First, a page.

Halloween: The Curse of Michael Myers
1995, R, 88 min. Directed by Joe Chappelle. Starring Donald Pleasence, Mitch Ryan, Marianne Hagan, Paul Rudd, Mariah O'Brien, Keith Bogart, Devin Gardner, Kim Darby.
REVIEWED By Marc Savlov, Fri., Oct. 6, 1995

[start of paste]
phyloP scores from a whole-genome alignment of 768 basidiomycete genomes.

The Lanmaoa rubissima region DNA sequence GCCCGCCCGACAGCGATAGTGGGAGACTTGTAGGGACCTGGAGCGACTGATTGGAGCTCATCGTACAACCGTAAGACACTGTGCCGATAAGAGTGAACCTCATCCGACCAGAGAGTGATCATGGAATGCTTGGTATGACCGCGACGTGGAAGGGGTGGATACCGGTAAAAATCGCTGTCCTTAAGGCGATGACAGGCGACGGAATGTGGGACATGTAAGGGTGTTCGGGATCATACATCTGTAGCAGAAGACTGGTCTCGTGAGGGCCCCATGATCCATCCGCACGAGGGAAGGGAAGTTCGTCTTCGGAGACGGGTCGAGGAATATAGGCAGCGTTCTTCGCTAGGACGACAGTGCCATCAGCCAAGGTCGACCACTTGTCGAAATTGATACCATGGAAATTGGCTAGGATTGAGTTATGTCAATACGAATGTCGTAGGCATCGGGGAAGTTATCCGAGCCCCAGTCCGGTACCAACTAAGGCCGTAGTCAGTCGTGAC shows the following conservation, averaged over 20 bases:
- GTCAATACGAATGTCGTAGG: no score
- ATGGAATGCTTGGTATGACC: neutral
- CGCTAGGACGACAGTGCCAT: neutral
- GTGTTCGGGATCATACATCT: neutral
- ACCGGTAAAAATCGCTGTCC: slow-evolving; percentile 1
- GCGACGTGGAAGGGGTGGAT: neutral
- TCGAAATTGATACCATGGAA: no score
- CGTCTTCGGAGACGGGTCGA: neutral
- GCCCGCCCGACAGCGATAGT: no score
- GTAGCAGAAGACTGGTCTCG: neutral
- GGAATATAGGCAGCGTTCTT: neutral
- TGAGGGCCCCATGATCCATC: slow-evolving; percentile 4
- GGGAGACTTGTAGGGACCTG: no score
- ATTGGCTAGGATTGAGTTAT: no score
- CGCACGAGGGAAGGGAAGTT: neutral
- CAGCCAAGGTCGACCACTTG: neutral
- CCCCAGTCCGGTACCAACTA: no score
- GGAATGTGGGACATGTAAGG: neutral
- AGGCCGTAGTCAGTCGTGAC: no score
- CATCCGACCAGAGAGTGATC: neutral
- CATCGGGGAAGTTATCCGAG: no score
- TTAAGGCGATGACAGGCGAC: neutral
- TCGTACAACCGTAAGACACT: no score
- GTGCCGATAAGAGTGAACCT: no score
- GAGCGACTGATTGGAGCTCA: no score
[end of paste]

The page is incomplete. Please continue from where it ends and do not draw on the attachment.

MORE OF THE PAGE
The less said about this sixth entry in the Halloween series, the better. I'll cheerfully admit to being an insatiable genre fan, but this is one October ritual I no longer look forward to. Tired, silly, and ridiculously overwrought, the Halloween franchise has limped long past its natural running time, overshadowed in years past by the Hellraisers and Friday the 13ths, and by a general decline in fear films of all stripes. What we're left with, and what we get this time out, is, far and away, one of the most tedious, uninspired offerings thus far (and, worst of all, the door is left open for yet another pointless sequel). Once again, the mysterious masked killer Myers is back in pleasant Haddonfield, Illinois, slicing, dicing, and making julienne fries of various teens and authority figures. This time, however, he's aided by a contingent of Central Illinois Druids (!) who protect him as one of their own, a walking Celtic Samhain myth. An obviously frail Pleasence returns as Dr. Loomis, though this time the role is hardly more than an extended cameo (Pleasence died shortly after filming wrapped, and the film is dedicated to his memory). To be fair, the film has a sense of uniformity to it: from the acting, to the lighting, to every other aspect of the production, mediocrity holds sway over all. Director Chappelle made a decent debut with last year's Thieves Quartet, but he brings none of the originality of that film to this one. Go rent the new Criterion laserdisc version of John Carpenter's original Halloween instead and ignore everything else.